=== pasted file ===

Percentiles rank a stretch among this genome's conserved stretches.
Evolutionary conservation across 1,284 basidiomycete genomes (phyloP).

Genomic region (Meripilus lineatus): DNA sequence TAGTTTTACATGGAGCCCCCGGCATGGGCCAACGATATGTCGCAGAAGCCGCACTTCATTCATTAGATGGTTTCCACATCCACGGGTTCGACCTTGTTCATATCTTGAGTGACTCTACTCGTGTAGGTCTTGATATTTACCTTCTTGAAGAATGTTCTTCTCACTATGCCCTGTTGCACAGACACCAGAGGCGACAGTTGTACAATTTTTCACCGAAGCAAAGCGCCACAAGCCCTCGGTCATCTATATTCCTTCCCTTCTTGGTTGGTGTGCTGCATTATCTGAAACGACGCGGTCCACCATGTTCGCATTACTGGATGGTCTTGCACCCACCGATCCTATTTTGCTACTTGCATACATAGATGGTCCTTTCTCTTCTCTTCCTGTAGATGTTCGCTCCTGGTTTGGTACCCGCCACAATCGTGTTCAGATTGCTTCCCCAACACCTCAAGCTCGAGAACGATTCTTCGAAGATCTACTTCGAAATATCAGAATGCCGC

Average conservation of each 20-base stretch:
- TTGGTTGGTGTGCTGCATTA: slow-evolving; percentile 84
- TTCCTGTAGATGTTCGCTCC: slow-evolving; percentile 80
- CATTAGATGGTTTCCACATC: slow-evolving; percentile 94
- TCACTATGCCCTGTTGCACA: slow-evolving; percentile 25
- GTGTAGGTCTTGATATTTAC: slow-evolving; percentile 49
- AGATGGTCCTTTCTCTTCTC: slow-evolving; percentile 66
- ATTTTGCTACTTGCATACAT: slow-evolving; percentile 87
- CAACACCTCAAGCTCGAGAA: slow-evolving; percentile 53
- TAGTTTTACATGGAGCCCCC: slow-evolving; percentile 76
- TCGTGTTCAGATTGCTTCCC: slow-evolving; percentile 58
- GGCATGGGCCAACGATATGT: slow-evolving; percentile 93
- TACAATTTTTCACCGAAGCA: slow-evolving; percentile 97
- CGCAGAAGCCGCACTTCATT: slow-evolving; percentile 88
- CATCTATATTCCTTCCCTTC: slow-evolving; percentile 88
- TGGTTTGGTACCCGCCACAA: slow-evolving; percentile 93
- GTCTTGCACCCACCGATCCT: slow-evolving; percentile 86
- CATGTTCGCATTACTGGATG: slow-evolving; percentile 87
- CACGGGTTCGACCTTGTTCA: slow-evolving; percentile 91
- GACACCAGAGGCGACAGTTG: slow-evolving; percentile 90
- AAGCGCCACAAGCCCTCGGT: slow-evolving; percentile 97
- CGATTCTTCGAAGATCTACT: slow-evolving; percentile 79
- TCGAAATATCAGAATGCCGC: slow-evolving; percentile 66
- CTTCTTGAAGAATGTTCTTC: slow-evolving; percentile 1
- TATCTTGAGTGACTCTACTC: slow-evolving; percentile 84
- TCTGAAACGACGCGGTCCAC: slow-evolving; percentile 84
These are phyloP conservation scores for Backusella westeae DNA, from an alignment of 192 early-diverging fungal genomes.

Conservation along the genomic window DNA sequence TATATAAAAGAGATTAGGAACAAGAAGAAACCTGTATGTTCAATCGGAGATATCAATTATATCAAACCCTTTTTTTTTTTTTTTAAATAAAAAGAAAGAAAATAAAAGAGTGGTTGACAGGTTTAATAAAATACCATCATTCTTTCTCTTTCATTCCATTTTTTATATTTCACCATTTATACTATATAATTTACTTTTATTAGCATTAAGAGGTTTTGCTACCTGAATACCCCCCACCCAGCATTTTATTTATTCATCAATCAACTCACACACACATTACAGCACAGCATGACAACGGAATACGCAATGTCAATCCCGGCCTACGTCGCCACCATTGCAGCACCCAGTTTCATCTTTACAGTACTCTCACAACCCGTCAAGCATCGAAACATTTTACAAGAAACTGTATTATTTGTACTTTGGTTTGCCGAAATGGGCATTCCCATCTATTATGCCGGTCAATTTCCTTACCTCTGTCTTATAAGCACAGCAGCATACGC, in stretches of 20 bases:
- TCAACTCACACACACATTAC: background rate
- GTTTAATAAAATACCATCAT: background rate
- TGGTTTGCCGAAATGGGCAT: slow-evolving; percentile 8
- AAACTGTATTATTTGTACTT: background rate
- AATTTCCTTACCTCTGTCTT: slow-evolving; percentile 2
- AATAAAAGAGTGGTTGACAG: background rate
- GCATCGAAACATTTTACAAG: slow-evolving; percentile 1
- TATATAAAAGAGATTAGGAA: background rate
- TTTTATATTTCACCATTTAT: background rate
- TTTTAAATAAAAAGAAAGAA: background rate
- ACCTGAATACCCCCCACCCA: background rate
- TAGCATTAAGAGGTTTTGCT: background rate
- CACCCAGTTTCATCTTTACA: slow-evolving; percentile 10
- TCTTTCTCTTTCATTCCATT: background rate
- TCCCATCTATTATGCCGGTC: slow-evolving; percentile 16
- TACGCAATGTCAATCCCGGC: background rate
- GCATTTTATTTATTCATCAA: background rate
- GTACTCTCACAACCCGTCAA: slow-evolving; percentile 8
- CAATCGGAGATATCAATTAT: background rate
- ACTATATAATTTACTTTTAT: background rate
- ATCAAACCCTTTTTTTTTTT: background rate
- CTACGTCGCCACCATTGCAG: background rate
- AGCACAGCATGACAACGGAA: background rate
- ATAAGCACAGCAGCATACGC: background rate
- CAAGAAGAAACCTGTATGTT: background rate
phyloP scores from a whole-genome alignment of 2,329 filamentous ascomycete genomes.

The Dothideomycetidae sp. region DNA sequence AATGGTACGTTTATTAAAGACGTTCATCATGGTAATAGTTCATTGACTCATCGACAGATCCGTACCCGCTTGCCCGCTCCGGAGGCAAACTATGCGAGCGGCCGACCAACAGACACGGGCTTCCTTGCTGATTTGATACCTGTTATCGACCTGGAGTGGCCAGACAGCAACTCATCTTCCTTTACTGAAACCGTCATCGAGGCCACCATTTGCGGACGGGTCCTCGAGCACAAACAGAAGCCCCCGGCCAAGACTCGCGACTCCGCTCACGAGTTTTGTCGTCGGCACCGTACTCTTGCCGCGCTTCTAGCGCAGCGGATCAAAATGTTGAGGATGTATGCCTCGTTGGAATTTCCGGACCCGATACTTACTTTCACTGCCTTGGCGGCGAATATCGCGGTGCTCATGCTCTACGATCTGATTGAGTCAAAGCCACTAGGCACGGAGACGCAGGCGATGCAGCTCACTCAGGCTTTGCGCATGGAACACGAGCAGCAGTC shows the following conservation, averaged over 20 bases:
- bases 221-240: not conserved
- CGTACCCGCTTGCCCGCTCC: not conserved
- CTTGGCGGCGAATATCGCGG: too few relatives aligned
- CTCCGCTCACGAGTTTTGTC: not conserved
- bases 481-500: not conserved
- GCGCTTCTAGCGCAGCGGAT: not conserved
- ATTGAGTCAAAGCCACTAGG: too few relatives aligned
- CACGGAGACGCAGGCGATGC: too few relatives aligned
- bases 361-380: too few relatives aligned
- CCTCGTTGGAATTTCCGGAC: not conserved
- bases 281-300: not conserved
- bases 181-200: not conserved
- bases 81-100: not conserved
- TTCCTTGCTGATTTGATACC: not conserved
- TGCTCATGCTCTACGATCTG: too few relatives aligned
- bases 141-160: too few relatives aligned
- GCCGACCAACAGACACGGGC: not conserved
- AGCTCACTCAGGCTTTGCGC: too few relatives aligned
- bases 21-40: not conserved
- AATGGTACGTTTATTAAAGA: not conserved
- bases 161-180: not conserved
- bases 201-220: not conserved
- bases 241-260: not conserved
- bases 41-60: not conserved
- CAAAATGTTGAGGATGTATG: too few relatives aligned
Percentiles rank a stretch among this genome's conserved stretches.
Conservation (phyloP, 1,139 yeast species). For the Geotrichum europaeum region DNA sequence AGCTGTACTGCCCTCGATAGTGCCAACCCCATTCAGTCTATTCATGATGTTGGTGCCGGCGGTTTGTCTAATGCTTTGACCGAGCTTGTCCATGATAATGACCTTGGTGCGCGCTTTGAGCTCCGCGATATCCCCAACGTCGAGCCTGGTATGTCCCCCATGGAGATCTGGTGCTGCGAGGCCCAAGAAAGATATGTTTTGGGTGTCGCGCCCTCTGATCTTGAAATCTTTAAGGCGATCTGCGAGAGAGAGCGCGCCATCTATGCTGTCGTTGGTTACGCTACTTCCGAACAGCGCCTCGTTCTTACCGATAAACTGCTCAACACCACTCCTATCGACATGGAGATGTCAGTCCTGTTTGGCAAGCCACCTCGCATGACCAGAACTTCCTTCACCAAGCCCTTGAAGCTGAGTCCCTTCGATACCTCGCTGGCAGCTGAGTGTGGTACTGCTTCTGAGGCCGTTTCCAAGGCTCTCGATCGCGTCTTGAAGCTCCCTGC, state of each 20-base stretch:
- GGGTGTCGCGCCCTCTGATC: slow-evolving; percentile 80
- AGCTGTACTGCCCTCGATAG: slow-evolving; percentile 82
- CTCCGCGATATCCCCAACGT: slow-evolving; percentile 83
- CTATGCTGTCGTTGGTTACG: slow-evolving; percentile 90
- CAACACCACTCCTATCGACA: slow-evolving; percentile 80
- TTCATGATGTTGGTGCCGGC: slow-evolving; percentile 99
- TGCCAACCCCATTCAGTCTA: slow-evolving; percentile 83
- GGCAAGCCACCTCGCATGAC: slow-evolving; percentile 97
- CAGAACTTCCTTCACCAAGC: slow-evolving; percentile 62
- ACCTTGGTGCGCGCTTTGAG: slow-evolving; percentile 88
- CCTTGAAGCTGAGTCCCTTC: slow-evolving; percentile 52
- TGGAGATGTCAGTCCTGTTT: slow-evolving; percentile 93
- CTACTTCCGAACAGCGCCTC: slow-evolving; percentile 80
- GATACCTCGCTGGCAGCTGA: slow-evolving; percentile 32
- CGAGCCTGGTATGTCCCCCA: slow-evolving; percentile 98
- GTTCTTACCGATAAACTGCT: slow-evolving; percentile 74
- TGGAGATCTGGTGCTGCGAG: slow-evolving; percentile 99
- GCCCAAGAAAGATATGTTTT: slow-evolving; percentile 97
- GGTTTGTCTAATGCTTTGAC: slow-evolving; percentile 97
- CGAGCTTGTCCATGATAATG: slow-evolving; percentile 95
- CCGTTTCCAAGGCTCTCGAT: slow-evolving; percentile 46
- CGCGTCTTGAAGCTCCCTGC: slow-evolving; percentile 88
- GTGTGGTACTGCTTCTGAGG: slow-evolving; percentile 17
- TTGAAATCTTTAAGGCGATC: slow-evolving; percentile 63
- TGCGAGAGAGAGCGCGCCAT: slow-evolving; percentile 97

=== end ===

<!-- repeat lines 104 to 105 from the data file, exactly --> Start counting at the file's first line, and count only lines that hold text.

- GGTTTGTCTAATGCTTTGAC: slow-evolving; percentile 97
- CGAGCTTGTCCATGATAATG: slow-evolving; percentile 95